1. Home
  2. Africa

Bird flu specialists focus on Africa, Asia

[Zambia] Jennifer Mwale says sales are down because of the bird flu panic. [Date picture taken: 06/23/2006] Nebert Mulenga/IRIN
The disease has been confirmed in chickens in Juba.
The people most likely to contract the deadly strain of flu that infects poultry and wild birds are those living in close proximity to the animals, which is why experts are focusing attention on developing countries.

“Currently the greatest risk of an outbreak is in Asia followed by Africa,“ said Joseph Domenech, chief veterinary officer for the Food and Agriculture Organisation (FAO) and a specialist on avian flu.

Speaking to IRIN on Thursday at an international bird flu conference in Mali, Domenech said that the worst-case scenario is that the explosion of outbreaks that occurred between October 2005 and May 2006 in 50 mostly developing countries were to restart and that the systems set up to control the outbreaks were to fail.

At least 240 million birds have been culled since the first reported outbreak of the disease in late 2003. So far only 258 people are known to have contracted the illness but half of them have died.

If the virus were to start infecting humans easily scientists fear it could spread quickly to populations throughout the world and millions of people could die.

Asked to predict where the next outbreaks are likely to occur, Domenech said Indonesia is high on the list because a comprehensive system to monitor and cull infected birds has not yet been established. An effective system has been created in China, but with more than five billion ducks and chickens living in close proximity to humans, the risk there also remains real.

Domenech said that ducks in China are particularly worrying because scientists have found that some are “permanent reservoirs” for avian flu, meaning that they survive the disease and spread it to other birds as well as humans.

Also the risk of contamination between domestic and wild birds is high in China, he said. “In the rice paddies you see ducks, wild birds and humans all in close proximity,” Domenech said.

In Turkey, where there was an outbreak in 2005, people live with ducks inside their homes in winter to keep the animals warm.

Evaluating the risks of bird flu outbreaks is particularly difficult in Africa, Domenech said. Outbreaks like those that occurred earlier this year in seven African countries could reappear, although he said this is less likely in Nigeria where authorities were effective in killing off infected birds.

Domenech noted that human contact with poultry varies greatly in different parts of the developing world. In Thailand, 80 percent of poultry are produced in industrial-scale poultry farms, which are largely bio-secure, while in Cambodia 80 percent of poultry production is small scale.

Africa doesn’t have the huge poultry populations that Asia has, Domenech said. Also risks of contamination between wild birds and poultry might be lower in Africa because there is less contact than in Asia.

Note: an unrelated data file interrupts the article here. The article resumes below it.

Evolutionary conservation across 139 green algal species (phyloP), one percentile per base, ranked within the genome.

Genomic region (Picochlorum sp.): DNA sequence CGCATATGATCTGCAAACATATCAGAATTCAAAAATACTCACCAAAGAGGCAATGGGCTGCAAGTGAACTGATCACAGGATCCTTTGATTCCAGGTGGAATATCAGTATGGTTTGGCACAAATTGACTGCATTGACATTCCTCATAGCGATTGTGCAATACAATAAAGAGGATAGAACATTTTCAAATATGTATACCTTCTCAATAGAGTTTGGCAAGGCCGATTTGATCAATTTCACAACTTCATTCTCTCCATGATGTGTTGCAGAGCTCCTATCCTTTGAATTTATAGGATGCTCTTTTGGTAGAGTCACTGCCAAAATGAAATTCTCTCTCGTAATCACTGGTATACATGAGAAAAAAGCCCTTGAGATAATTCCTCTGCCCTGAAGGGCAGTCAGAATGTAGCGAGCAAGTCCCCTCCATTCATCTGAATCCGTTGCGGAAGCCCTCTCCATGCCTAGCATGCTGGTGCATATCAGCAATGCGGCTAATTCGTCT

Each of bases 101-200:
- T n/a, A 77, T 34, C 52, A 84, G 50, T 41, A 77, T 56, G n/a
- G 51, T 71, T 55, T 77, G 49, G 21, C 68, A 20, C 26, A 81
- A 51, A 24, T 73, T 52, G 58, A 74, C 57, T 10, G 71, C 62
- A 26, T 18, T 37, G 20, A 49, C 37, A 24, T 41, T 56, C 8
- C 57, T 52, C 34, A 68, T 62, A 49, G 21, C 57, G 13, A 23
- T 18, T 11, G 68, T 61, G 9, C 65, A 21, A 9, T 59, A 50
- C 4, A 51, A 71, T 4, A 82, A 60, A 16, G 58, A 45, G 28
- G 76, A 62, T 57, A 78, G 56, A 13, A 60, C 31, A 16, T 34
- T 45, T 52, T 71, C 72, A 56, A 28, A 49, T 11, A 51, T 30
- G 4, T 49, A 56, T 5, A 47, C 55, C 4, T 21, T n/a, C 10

However, the illegal trade in poultry and exotic birds could be a cause of outbreaks in Africa, he said. Also many Africans live with chickens in their backyards, making contamination between animals and humans more likely, Domenech said.

Furthermore, most African countries do not have the capacity to respond to outbreaks and thus when one occurs it may become difficult to contain.

Domenech also said that surveillance of wild birds in Africa is more difficult because they have natural predators such as vultures. “Many wild birds might have died from the disease without anyone knowing,” he said.

“We are actually surprised not to have seen outbreaks already in areas with many migratory birds such as in deltas of the Senegal and Niger rivers and in East Africa’s Rift Valley,” Domenech said.


This article was produced by IRIN News while it was part of the United Nations Office for the Coordination of Humanitarian Affairs. Please send queries on copyright or liability to the UN. For more information: https://shop.un.org/rights-permissions

Share this article

Get the day’s top headlines in your inbox every morning

Starting at just $5 a month, you can become a member of The New Humanitarian and receive our premium newsletter, DAWNS Digest.

DAWNS Digest has been the trusted essential morning read for global aid and foreign policy professionals for more than 10 years.

Government, media, global governance organisations, NGOs, academics, and more subscribe to DAWNS to receive the day’s top global headlines of news and analysis in their inboxes every weekday morning.

It’s the perfect way to start your day.

Become a member of The New Humanitarian today and you’ll automatically be subscribed to DAWNS Digest – free of charge.

Become a member of The New Humanitarian

Support our journalism and become more involved in our community. Help us deliver informative, accessible, independent journalism that you can trust and provides accountability to the millions of people affected by crises worldwide.